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Bundrick Questions Benefits of Economic Development Incentives

By Caleb Taylor

Are economic development incentives a cost or benefit to Arkansas? 

ACRE Affiliated Researcher and UCA Lecturer I of Economics Jacob Bundrick was quoted in an article in the Arkansas Democrat-Gazette titled “Tax incentives audit cites impact on state; critics doubt programs key to luring firms,” published on December 14. 

The article focuses on an annual cost-benefit study of economic development incentives by Arkansas Legislative Audit.

The study found “TaxBack, Advantage Arkansas, Create Rebate and Invest Arkansas (incentive) programs have a net positive cost effectiveness, while In-House Research and Development-Targeted Business projects were negative cost effective.”

However, Bundrick disputed the study’s methodology of incentives being “analyzed under the assumption that, without the incentive, the corresponding economic activity would not have occurred.”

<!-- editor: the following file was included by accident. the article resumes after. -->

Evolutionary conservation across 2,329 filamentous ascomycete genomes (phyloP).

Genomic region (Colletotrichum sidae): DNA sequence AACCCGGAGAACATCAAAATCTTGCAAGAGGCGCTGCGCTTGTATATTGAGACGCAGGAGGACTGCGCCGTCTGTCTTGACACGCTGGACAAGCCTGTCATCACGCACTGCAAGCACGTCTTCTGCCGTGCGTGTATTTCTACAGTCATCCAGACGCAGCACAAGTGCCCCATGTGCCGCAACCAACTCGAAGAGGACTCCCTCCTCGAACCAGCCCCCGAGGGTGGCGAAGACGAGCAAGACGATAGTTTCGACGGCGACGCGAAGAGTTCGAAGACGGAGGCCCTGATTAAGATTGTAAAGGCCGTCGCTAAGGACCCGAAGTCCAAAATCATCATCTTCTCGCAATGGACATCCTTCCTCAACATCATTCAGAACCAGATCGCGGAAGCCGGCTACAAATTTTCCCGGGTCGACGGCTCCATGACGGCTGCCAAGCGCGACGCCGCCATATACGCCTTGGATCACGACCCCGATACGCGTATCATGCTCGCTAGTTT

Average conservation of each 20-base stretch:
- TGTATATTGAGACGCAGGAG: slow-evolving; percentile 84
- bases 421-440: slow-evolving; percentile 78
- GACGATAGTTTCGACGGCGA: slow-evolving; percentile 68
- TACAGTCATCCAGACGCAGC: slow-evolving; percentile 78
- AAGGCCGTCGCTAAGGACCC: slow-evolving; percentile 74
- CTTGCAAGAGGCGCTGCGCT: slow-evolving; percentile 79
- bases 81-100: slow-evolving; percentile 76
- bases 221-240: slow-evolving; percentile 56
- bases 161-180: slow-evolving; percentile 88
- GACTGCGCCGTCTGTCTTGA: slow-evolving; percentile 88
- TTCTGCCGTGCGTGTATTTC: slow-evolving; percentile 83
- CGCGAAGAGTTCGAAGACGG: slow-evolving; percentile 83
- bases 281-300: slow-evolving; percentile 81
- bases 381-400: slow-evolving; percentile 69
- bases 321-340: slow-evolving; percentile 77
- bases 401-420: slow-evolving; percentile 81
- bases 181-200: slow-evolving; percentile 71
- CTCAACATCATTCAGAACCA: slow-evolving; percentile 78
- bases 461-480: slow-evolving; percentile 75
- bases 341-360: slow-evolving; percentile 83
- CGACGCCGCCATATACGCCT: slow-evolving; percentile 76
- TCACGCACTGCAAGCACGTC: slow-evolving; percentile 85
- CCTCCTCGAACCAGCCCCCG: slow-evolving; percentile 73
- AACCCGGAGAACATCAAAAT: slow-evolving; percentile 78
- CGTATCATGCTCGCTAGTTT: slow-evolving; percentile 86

Bundrick said:

We see time and again that incentives are not the deciding factor in a company’s location/expansion decision, but merely serve as a reward for doing as they intended. In these cases, incentives are a cost to taxpayers and provide no benefit. Put more simply, if the assumptions used in the analysis are invalid, how can we trust the results? We’re making real decisions with real taxpayer money using analysis we know to be flawed.”

Bundrick was also interviewed by Paul Harrell on Conduit News on December 18 about the Arkansas Legislative Audit study.

Bundrick and UCA Assistant Professor of Economics Dr. Weici Yuan published a paper recently on a similar topic titled “Do Targeted Business Subsidies Improve Income and Reduce Poverty? A Synthetic Control Approach,” published in Economic Development Quarterly on September 20, 2019. 

Bundrick and Yuan use evidence from Arkansas’s Quick Action Closing Fund (QACF) to analyze how effective deal-closing funds are at increasing incomes and decreasing poverty at the county level. Their results indicate that the funds are ineffective at achieving these goals. 

For more of ACRE researchers’ work on targeted economic development incentives, go here.

Bundrick’s latest publication, “Government Accountability – 5 Fixes for Arkansas’s Quick Action Closing Fund” is a policy review highlighting five ways Arkansas officials could improve the Quick Action Closing Fund.

For a summary of the costs of Arkansas’s Quick Action Closing Fund, go here.